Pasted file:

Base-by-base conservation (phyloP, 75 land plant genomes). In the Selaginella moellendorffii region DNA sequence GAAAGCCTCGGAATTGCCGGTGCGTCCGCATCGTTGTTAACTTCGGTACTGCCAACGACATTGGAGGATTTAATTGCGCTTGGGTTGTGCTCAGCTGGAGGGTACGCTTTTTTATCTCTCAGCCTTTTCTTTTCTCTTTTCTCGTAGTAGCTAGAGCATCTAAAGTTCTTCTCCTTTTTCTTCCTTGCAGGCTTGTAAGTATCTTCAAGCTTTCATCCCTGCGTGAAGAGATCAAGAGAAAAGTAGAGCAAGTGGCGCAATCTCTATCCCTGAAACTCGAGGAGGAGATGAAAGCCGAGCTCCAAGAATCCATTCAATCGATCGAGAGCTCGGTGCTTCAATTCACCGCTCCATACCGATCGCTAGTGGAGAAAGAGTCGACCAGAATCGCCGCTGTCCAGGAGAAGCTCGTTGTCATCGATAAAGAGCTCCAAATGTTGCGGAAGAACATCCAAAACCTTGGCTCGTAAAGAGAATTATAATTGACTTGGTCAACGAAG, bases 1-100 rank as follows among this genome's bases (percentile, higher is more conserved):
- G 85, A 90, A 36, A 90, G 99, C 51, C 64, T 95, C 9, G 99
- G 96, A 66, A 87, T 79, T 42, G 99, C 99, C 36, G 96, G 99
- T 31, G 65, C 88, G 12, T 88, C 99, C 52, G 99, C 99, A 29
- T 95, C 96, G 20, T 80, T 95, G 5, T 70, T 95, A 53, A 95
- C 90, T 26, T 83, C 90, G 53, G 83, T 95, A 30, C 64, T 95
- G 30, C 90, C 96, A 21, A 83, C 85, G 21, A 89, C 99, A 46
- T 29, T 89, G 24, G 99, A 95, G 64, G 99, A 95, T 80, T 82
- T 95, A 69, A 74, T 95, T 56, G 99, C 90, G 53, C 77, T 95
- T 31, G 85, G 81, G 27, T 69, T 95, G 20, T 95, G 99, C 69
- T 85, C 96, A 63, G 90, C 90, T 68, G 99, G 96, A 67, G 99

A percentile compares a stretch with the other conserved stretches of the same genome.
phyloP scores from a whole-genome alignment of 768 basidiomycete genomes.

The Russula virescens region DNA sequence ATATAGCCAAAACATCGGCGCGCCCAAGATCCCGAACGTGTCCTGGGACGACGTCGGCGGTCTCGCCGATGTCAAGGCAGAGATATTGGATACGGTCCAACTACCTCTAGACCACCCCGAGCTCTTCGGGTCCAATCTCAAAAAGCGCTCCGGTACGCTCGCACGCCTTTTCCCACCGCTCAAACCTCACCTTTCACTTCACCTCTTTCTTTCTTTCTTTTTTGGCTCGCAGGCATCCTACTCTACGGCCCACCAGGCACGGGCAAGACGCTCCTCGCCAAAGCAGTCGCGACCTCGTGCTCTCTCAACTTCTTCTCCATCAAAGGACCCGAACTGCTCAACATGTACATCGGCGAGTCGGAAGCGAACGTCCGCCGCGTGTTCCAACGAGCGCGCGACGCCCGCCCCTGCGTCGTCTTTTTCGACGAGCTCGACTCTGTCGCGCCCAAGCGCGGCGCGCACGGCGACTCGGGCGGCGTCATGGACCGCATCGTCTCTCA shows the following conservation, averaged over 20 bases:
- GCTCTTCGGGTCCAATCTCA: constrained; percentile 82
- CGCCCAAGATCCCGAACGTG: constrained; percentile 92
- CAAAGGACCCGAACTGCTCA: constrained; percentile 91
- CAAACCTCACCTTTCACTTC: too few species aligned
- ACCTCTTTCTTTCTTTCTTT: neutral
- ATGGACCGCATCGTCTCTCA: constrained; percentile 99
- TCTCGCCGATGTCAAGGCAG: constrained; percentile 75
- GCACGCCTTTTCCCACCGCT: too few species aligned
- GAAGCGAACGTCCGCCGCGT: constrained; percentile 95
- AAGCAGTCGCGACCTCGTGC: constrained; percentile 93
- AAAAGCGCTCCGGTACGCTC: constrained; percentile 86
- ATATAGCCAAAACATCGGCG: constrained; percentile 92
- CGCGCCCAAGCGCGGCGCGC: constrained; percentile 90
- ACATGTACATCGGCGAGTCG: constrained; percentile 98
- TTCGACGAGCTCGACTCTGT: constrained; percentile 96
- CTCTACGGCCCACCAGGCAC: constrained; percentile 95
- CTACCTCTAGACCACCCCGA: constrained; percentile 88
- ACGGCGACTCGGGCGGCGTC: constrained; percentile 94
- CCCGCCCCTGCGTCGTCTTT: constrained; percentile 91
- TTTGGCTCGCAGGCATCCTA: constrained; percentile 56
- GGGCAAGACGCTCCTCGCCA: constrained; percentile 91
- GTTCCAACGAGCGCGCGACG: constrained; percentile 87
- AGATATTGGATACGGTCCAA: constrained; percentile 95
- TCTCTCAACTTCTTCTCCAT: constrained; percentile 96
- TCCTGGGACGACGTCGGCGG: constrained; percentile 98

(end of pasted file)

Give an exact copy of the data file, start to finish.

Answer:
Base-by-base conservation (phyloP, 75 land plant genomes). In the Selaginella moellendorffii region DNA sequence GAAAGCCTCGGAATTGCCGGTGCGTCCGCATCGTTGTTAACTTCGGTACTGCCAACGACATTGGAGGATTTAATTGCGCTTGGGTTGTGCTCAGCTGGAGGGTACGCTTTTTTATCTCTCAGCCTTTTCTTTTCTCTTTTCTCGTAGTAGCTAGAGCATCTAAAGTTCTTCTCCTTTTTCTTCCTTGCAGGCTTGTAAGTATCTTCAAGCTTTCATCCCTGCGTGAAGAGATCAAGAGAAAAGTAGAGCAAGTGGCGCAATCTCTATCCCTGAAACTCGAGGAGGAGATGAAAGCCGAGCTCCAAGAATCCATTCAATCGATCGAGAGCTCGGTGCTTCAATTCACCGCTCCATACCGATCGCTAGTGGAGAAAGAGTCGACCAGAATCGCCGCTGTCCAGGAGAAGCTCGTTGTCATCGATAAAGAGCTCCAAATGTTGCGGAAGAACATCCAAAACCTTGGCTCGTAAAGAGAATTATAATTGACTTGGTCAACGAAG, bases 1-100 rank as follows among this genome's bases (percentile, higher is more conserved):
- G 85, A 90, A 36, A 90, G 99, C 51, C 64, T 95, C 9, G 99
- G 96, A 66, A 87, T 79, T 42, G 99, C 99, C 36, G 96, G 99
- T 31, G 65, C 88, G 12, T 88, C 99, C 52, G 99, C 99, A 29
- T 95, C 96, G 20, T 80, T 95, G 5, T 70, T 95, A 53, A 95
- C 90, T 26, T 83, C 90, G 53, G 83, T 95, A 30, C 64, T 95
- G 30, C 90, C 96, A 21, A 83, C 85, G 21, A 89, C 99, A 46
- T 29, T 89, G 24, G 99, A 95, G 64, G 99, A 95, T 80, T 82
- T 95, A 69, A 74, T 95, T 56, G 99, C 90, G 53, C 77, T 95
- T 31, G 85, G 81, G 27, T 69, T 95, G 20, T 95, G 99, C 69
- T 85, C 96, A 63, G 90, C 90, T 68, G 99, G 96, A 67, G 99

A percentile compares a stretch with the other conserved stretches of the same genome.
phyloP scores from a whole-genome alignment of 768 basidiomycete genomes.

The Russula virescens region DNA sequence ATATAGCCAAAACATCGGCGCGCCCAAGATCCCGAACGTGTCCTGGGACGACGTCGGCGGTCTCGCCGATGTCAAGGCAGAGATATTGGATACGGTCCAACTACCTCTAGACCACCCCGAGCTCTTCGGGTCCAATCTCAAAAAGCGCTCCGGTACGCTCGCACGCCTTTTCCCACCGCTCAAACCTCACCTTTCACTTCACCTCTTTCTTTCTTTCTTTTTTGGCTCGCAGGCATCCTACTCTACGGCCCACCAGGCACGGGCAAGACGCTCCTCGCCAAAGCAGTCGCGACCTCGTGCTCTCTCAACTTCTTCTCCATCAAAGGACCCGAACTGCTCAACATGTACATCGGCGAGTCGGAAGCGAACGTCCGCCGCGTGTTCCAACGAGCGCGCGACGCCCGCCCCTGCGTCGTCTTTTTCGACGAGCTCGACTCTGTCGCGCCCAAGCGCGGCGCGCACGGCGACTCGGGCGGCGTCATGGACCGCATCGTCTCTCA shows the following conservation, averaged over 20 bases:
- GCTCTTCGGGTCCAATCTCA: constrained; percentile 82
- CGCCCAAGATCCCGAACGTG: constrained; percentile 92
- CAAAGGACCCGAACTGCTCA: constrained; percentile 91
- CAAACCTCACCTTTCACTTC: too few species aligned
- ACCTCTTTCTTTCTTTCTTT: neutral
- ATGGACCGCATCGTCTCTCA: constrained; percentile 99
- TCTCGCCGATGTCAAGGCAG: constrained; percentile 75
- GCACGCCTTTTCCCACCGCT: too few species aligned
- GAAGCGAACGTCCGCCGCGT: constrained; percentile 95
- AAGCAGTCGCGACCTCGTGC: constrained; percentile 93
- AAAAGCGCTCCGGTACGCTC: constrained; percentile 86
- ATATAGCCAAAACATCGGCG: constrained; percentile 92
- CGCGCCCAAGCGCGGCGCGC: constrained; percentile 90
- ACATGTACATCGGCGAGTCG: constrained; percentile 98
- TTCGACGAGCTCGACTCTGT: constrained; percentile 96
- CTCTACGGCCCACCAGGCAC: constrained; percentile 95
- CTACCTCTAGACCACCCCGA: constrained; percentile 88
- ACGGCGACTCGGGCGGCGTC: constrained; percentile 94
- CCCGCCCCTGCGTCGTCTTT: constrained; percentile 91
- TTTGGCTCGCAGGCATCCTA: constrained; percentile 56
- GGGCAAGACGCTCCTCGCCA: constrained; percentile 91
- GTTCCAACGAGCGCGCGACG: constrained; percentile 87
- AGATATTGGATACGGTCCAA: constrained; percentile 95
- TCTCTCAACTTCTTCTCCAT: constrained; percentile 96
- TCCTGGGACGACGTCGGCGG: constrained; percentile 98